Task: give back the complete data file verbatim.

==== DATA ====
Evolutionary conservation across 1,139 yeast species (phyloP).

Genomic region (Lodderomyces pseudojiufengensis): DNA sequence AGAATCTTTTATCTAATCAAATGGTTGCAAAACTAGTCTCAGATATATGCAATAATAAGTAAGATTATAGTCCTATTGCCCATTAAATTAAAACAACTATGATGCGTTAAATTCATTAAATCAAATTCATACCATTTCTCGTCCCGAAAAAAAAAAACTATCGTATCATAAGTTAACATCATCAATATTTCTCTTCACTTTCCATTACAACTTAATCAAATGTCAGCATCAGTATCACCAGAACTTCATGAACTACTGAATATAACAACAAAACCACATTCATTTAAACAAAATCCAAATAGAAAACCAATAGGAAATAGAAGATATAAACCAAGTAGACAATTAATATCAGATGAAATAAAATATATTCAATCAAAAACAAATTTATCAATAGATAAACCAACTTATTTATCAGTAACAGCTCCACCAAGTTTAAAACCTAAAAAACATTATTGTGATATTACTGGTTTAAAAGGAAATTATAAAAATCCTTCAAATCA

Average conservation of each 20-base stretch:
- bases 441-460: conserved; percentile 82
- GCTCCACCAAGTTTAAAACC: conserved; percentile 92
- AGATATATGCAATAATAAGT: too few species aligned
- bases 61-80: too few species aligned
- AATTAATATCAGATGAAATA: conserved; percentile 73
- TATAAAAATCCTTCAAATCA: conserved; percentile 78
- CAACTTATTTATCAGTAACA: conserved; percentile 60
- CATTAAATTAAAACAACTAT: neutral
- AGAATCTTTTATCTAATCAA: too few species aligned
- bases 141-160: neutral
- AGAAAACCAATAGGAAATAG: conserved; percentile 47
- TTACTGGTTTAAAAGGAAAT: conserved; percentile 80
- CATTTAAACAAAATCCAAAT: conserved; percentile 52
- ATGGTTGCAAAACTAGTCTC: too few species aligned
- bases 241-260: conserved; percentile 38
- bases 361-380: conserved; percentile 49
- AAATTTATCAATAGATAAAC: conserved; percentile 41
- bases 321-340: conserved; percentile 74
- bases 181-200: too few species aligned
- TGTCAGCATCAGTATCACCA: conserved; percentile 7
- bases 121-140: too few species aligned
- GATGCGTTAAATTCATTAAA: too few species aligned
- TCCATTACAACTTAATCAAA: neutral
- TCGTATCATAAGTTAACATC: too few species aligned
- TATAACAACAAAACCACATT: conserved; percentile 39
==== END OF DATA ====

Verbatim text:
Evolutionary conservation across 1,139 yeast species (phyloP).

Genomic region (Lodderomyces pseudojiufengensis): DNA sequence AGAATCTTTTATCTAATCAAATGGTTGCAAAACTAGTCTCAGATATATGCAATAATAAGTAAGATTATAGTCCTATTGCCCATTAAATTAAAACAACTATGATGCGTTAAATTCATTAAATCAAATTCATACCATTTCTCGTCCCGAAAAAAAAAAACTATCGTATCATAAGTTAACATCATCAATATTTCTCTTCACTTTCCATTACAACTTAATCAAATGTCAGCATCAGTATCACCAGAACTTCATGAACTACTGAATATAACAACAAAACCACATTCATTTAAACAAAATCCAAATAGAAAACCAATAGGAAATAGAAGATATAAACCAAGTAGACAATTAATATCAGATGAAATAAAATATATTCAATCAAAAACAAATTTATCAATAGATAAACCAACTTATTTATCAGTAACAGCTCCACCAAGTTTAAAACCTAAAAAACATTATTGTGATATTACTGGTTTAAAAGGAAATTATAAAAATCCTTCAAATCA

Average conservation of each 20-base stretch:
- bases 441-460: conserved; percentile 82
- GCTCCACCAAGTTTAAAACC: conserved; percentile 92
- AGATATATGCAATAATAAGT: too few species aligned
- bases 61-80: too few species aligned
- AATTAATATCAGATGAAATA: conserved; percentile 73
- TATAAAAATCCTTCAAATCA: conserved; percentile 78
- CAACTTATTTATCAGTAACA: conserved; percentile 60
- CATTAAATTAAAACAACTAT: neutral
- AGAATCTTTTATCTAATCAA: too few species aligned
- bases 141-160: neutral
- AGAAAACCAATAGGAAATAG: conserved; percentile 47
- TTACTGGTTTAAAAGGAAAT: conserved; percentile 80
- CATTTAAACAAAATCCAAAT: conserved; percentile 52
- ATGGTTGCAAAACTAGTCTC: too few species aligned
- bases 241-260: conserved; percentile 38
- bases 361-380: conserved; percentile 49
- AAATTTATCAATAGATAAAC: conserved; percentile 41
- bases 321-340: conserved; percentile 74
- bases 181-200: too few species aligned
- TGTCAGCATCAGTATCACCA: conserved; percentile 7
- bases 121-140: too few species aligned
- GATGCGTTAAATTCATTAAA: too few species aligned
- TCCATTACAACTTAATCAAA: neutral
- TCGTATCATAAGTTAACATC: too few species aligned
- TATAACAACAAAACCACATT: conserved; percentile 39